‘Look’ in the sense of ‘glance’ can be pluralised in some expressions: ‘dirty looks’, for example.

    I agree with muffin @1 that the definition in 27a is rather vague, but the clue was so obviously an anagram that I felt it was appropriate. ‘Keen to go’ is a bit off-centre for HYPED UP but, again, the other part of the clue is of more help to the solver.

    I particularly liked 11a, 25a, 4d, 6d and 14d.

  16. Apple Granny says:

    Enjoyed this: the clues needed thought, but were satisfying to get (esp 10, 27 ac and 13-7, 16-24 dn) – afraid we used a wordsearch for several of them. Shared the hesitation about 2,21. Not familiar with body double, but easy to look up.

  17. Robi says:

    Thanks Brummie; good crossword with some very ingenious clues.

    Thanks Eileen; I actually thought that 2,21 was a very good clue. It misdirected me into looking for an anagram of ‘get players’ with ‘habits’ [At least that adds up to 16!] I didn’t know NGAIO and was rather perplexed when I looked in Chambers and found it was a tree. Mrs Google came to the rescue, however. It does seem that ‘jemmy’ as opposed to ‘crowbar’ is usually the term used for illegitimate uses. You might also be interested/amused in the derivation of this and other tools.

    I particularly liked STOOL PIGEON (again, nice misdirection with ‘Homer’) and MOSES in his rushes.

  18. Mitz says:

    Thanks Eileen and Brummie.

    Yep, I enjoyed this as well. WARDROBE MISTRESS was the last but one for me as I wasn’t convinced I had understood it properly – I was toying with the idea that it was intended as a homophone for “miss-dress”, but I’m sure Eileen is right. Last of all was GUMBO – I had it as the answer ages earlier but couldn’t see the parsing, and hate writing things in when I haven’t properly “got” them.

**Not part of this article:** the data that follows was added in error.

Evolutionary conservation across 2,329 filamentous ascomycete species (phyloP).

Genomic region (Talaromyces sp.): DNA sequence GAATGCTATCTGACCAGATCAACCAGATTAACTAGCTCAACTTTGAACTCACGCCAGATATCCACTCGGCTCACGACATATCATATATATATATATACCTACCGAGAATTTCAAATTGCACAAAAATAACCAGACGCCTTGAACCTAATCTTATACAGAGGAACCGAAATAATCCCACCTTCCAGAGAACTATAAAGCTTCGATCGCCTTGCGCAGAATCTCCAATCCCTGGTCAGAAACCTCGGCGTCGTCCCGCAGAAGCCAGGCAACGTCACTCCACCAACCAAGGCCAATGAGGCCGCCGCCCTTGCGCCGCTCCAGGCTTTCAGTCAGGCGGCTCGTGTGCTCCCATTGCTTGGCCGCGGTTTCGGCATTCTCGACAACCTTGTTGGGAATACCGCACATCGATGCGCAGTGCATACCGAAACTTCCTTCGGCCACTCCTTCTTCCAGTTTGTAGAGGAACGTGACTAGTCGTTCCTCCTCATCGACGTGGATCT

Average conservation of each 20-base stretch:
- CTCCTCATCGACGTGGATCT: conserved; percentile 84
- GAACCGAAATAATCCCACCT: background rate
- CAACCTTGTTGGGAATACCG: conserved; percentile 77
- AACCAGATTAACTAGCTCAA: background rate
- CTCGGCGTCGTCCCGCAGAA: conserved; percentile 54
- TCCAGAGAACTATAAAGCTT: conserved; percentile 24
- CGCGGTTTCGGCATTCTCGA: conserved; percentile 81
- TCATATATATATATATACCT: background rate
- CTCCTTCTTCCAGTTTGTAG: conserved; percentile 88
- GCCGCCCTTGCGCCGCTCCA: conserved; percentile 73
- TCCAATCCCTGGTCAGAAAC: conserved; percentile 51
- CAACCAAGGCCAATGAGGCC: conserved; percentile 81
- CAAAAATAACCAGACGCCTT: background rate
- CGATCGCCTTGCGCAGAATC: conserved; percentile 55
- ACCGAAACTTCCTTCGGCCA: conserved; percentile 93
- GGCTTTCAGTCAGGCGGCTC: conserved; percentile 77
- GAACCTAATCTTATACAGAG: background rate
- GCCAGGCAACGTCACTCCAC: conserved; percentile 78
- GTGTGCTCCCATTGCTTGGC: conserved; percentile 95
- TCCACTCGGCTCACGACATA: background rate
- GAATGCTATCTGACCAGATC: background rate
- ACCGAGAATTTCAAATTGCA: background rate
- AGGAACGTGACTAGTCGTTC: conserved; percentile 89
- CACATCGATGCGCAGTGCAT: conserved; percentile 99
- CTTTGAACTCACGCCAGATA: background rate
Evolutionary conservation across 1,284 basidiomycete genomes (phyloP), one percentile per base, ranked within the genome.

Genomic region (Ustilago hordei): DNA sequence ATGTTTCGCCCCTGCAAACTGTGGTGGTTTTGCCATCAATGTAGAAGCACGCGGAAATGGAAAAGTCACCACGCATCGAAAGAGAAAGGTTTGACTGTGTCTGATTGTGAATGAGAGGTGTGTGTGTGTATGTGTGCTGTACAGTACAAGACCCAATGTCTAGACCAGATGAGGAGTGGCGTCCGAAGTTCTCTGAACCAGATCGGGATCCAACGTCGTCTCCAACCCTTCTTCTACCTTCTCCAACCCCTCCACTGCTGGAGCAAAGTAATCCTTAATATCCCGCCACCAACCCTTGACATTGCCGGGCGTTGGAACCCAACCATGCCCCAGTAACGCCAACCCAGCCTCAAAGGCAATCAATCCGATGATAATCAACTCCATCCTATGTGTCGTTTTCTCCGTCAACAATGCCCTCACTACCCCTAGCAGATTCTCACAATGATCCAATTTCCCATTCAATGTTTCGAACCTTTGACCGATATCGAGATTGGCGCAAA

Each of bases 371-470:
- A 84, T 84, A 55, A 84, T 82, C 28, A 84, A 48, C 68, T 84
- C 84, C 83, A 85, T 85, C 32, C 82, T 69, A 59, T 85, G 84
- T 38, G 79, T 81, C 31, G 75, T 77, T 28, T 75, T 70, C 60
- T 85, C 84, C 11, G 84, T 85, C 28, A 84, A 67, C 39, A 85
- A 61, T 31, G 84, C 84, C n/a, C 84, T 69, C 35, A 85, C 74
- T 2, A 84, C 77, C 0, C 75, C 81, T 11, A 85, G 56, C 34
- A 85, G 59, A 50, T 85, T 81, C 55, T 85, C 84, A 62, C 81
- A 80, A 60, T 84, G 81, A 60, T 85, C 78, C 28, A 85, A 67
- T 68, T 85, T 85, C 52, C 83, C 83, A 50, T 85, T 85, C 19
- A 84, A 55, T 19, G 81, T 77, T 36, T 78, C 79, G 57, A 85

My favourite by far was HOUSECOAT as it’s a sort of anti-&lit – the surface brings to mind something alluring, whereas the housecoat is probably the most un-sexy garment ever invented!

  19. William says:

    Thank you Eileen, complete blog as usual. Shamefully missed the theme again – I can’t seem to recall which setters have the theme gene.

    I enjoy finding new words and VIRTU is one.

    Just started the Wanderer FT puzzle and I agree with you that it doesn’t feel like a Tramp offering – good struggle, though.

    Thanks Brummie.

  20. RCWhiting says:

    Thanks all
    This puzzle has to struggle to be anything more than mediocre.
    For me, I counted some 14 write-ins.
    There were a few scraps of red meat (well spam, actually) in the NE corner and my last in was ‘tripods’.
    Althouugh 27ac was easy and ‘of a pyramid’ passes muster as the definition, I would agree that ‘geometric’ is an extremely wide term. For once, and reluctantly, I do hesitate over Chambers definition. It says “…….using simple figures such as geometry deals with”. I do not think the word “simple” is appropriate here.

  21. Wanderer (not the setter) says:

    [Hi Eileen @6: this is the very average solver who has occasionally commented here as Wanderer. I am not the setter of today's FT puzzle! Hence today's addition of a supplement to my name. I know changing one's online identity is not allowed under site policy but I hope I may be forgiven in the circumstances. And my apologies to the FT setter for having inadvertently chosen an identity here which s/he has adopted professionally.]

    Thanks for the blog as usual, and to Brummie for the puzzle. I particularly enjoyed COUCH POTATO and CHOLERIC.

  22. michelle says:

    Andrew@5 and Gervase@15, thanks for your kind comments. I’m only a beginner, so it is normal that I will find some setters difficult to follow. This week I had two “setbacks” with Qaos and Brummie: they are the setters I have had most “problems” with so far (not their fault, I’m just not on their wavelengths).

    Anyway, I will keep trying……

  23. Colin says:

    Thanks to Eileen and Brummie.

    I found this tougher than it should have been.

    Michelle, as someone who is also fairly new to solving these puzzles, I think you’ll find that you will naturally be more in tune with some setters than others. My favourite at the moment is Paul along with the universally loved Araucaria.